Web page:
• glibness/superficial charm
  • need for stimulation/prone to boredom
  • conning/manipulative
  • shallow emotional response
  • parasitic lifestyle
  • promiscuous sexual behavior
  • lack of realistic long term goals
  • irresponsibility
  • many short term relationships
  • revocation of conditional release
  • grandiose sense of self worth
  • pathological lying
  • lack of remorse or guilt
  • callous/lack of empathy
  • poor behavioral controls
  • early behavioral problems
  • impulsivity
  • failure to accept responsibility for their own actions
  • juvenile delinquency
  • criminal versatility

Michael G. Conner, Psy.D Has this to say.

A psychopath is usually a subtle manipulator. They do this by playing to the emotions of others. They typically have high verbal intelligence, but they lack what is commonly referred to as “emotional intelligence”. There is always a shallow quality to the emotional aspect of their stories. In particular they have difficulty describing how they felt, why they felt that way, or how others may feel and why. In many cases you almost have to explain it to them. Close friends and parents will often end up explaining to the psychopath how they feel and how others feel who have been hurt by him or her.

They can do this over and over with no significant change in the person’s choices and behavior. They don’t understand or appreciate the impact that their behavior has on others. They do appreciate what it means when they are caught breaking rules or the law even though they seem to end up in trouble again. They desperately avoid incarceration and loss of freedom but continue to act as if they can get away with breaking the rules. They don’t learn from these consequences. They seem to react with feelings and regret when they are caught. But their regret is not so much for other people as it is for the consequences that their behavior has had on them, their freedom, their resources and their so called “friends.”

They can be very sad for their self. A psychopath is always in it for their self even when it seems like they are caring for and helping others. The definition of their “friends” are people who support the psychopath and protect them from the consequence of their own antisocial behavior. Shallow friendships, low emotional intelligence, using people, antisocial attitudes and  failure to learn from the repeated consequences of their choices and actions help identify the psychopath.


Armed with a description like this, it wasn’t so hard to get into Cornelisz’s head. In some ways it was more difficult to sort out Lucretia, who had to deal with this man at a very intimate level, always conscious that the slightest mistake may have cost her her life.

It still stops me in my tracks to think that this one man was effectively responsible for the deaths of around one hundred people. Put that into perspective. There were about one hundred and eighty people on Batavia’s Graveyard when Pelsaert and Jacobsz  headed for Java. Cornelisz’s thugs killed over half of them. Yet Cornelisz never accepted responsibility, never showed any remorse, always kept coming back to the fact that he himself never killed anybody.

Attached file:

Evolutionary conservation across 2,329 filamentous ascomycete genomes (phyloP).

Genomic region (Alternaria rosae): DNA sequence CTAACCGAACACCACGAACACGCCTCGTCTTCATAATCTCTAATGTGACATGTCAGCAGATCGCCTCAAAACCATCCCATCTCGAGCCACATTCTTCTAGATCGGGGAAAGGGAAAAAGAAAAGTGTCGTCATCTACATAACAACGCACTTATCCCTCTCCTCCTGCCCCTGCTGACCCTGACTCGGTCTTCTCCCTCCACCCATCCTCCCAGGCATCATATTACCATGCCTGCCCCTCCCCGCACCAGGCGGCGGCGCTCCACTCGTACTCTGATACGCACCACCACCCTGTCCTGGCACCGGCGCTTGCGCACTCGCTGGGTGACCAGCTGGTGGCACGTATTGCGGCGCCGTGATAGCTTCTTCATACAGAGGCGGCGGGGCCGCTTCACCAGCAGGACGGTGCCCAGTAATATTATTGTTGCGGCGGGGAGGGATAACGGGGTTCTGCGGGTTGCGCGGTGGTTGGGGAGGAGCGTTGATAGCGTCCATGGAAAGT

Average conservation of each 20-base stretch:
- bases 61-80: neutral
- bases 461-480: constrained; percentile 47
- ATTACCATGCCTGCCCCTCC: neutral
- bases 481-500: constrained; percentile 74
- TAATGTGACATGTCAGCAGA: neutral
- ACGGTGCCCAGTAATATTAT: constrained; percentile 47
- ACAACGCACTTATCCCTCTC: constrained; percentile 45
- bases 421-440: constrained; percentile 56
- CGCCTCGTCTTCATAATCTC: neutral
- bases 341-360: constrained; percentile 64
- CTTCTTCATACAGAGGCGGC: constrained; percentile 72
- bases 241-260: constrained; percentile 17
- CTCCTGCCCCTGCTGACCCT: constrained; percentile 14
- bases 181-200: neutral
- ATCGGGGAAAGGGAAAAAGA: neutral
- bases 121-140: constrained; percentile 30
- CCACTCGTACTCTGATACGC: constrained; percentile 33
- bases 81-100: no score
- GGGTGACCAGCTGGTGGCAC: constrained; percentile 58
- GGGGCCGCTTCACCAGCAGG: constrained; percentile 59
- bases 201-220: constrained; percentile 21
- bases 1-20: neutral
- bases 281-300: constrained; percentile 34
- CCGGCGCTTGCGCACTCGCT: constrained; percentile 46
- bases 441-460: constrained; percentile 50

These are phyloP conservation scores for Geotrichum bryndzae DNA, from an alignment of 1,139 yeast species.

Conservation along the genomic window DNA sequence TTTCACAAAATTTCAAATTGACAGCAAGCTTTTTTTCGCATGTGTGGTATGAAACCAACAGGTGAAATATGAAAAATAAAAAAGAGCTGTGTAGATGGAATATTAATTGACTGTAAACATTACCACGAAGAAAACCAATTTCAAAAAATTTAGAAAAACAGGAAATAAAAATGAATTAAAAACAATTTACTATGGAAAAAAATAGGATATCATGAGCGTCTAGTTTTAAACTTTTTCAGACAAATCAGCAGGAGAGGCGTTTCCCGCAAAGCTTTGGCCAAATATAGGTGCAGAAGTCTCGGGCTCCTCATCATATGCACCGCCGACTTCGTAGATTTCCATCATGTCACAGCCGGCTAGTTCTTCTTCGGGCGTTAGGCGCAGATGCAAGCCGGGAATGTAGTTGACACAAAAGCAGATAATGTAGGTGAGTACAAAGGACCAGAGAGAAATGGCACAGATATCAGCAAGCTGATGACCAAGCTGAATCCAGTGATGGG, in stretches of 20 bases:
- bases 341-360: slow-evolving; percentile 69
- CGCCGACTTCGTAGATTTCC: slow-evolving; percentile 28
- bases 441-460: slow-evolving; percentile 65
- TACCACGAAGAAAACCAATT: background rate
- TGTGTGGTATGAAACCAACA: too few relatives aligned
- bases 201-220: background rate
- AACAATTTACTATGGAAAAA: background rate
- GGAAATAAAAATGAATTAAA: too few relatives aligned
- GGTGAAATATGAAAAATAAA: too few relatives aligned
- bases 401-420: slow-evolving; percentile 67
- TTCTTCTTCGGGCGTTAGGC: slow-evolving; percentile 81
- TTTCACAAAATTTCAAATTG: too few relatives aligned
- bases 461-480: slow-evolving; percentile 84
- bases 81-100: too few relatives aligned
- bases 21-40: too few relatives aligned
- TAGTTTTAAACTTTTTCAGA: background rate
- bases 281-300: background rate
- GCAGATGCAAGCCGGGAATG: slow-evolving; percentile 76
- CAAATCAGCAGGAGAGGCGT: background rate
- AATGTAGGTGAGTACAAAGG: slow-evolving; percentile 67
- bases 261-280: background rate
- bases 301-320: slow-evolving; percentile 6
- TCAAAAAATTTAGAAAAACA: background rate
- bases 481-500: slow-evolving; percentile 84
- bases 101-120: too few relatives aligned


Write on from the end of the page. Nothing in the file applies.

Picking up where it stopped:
But you know what? The most frightening thing of all was how easy it was for him to recruit people more than willing to carry out his orders.

Ah, the frailty of the human psyche.

Death by hanging

Picture of a hangingOnce Pelsaert had finished his trial of the conspirators who had been responsible for the deaths of nearly one hundred people on the Abrolhos islands where they had hoped for rescue, he passed sentence.

The ring leader, Jeronimus Cornelisz, along with six of his lieutenants, was hanged at the islands. In comparison with what they would have received had these men been taken to Batavia, their end was lenient. (We’ll get to that in another post.)

That said, hanging wasn’t the relatively merciful noose with a short drop when a trapdoor opens, which effectively breaks the victim’s neck. Death by hanging in those times was simply slow strangulation. Pelsaert’s men built a scaffold from driftwood at one end of the long island known as Seal’s Island and the condemned were strung up. In more civilised parts, hangings were sport with no doubt money changing hands over how long a man might struggle. Mike Dash speculates (Batavia’s Graveyard, p230) that Jeronimus would have taken some time to die because he wouldn’t have weighed much when he was strung up.

A number of the condemned were sentenced to have a hand cut off before they were hanged. Jeronimus was to lose both hands but Pelsaert stopped at one. It’s hard to imagine Pelsaert was being nice. Perhaps he felt that dying from blood loss was far too merciful.

It’s interesting to speculate on what caused Pelsaert to mete out punishment at the islands, rather than take the men back to Batavia. Maybe the best answer is that all these desperate men became a risk factor in a small ship carrying too many people and a lot of wealth. Apart from rescuing the survivors from the Batavia, Pelsaert had also been charged with recovering as much as he could of the silver and cargo the ship had carried, and this he had done with considerable success.

The seven bodies were, in all likelihood, left to hang, as was the normal practice throughout Europe. Apart from those executed, Pelsaert sentenced a number of Cornelisz’s thugs to ‘lesser’ punishment. I’ll talk a little about that next time.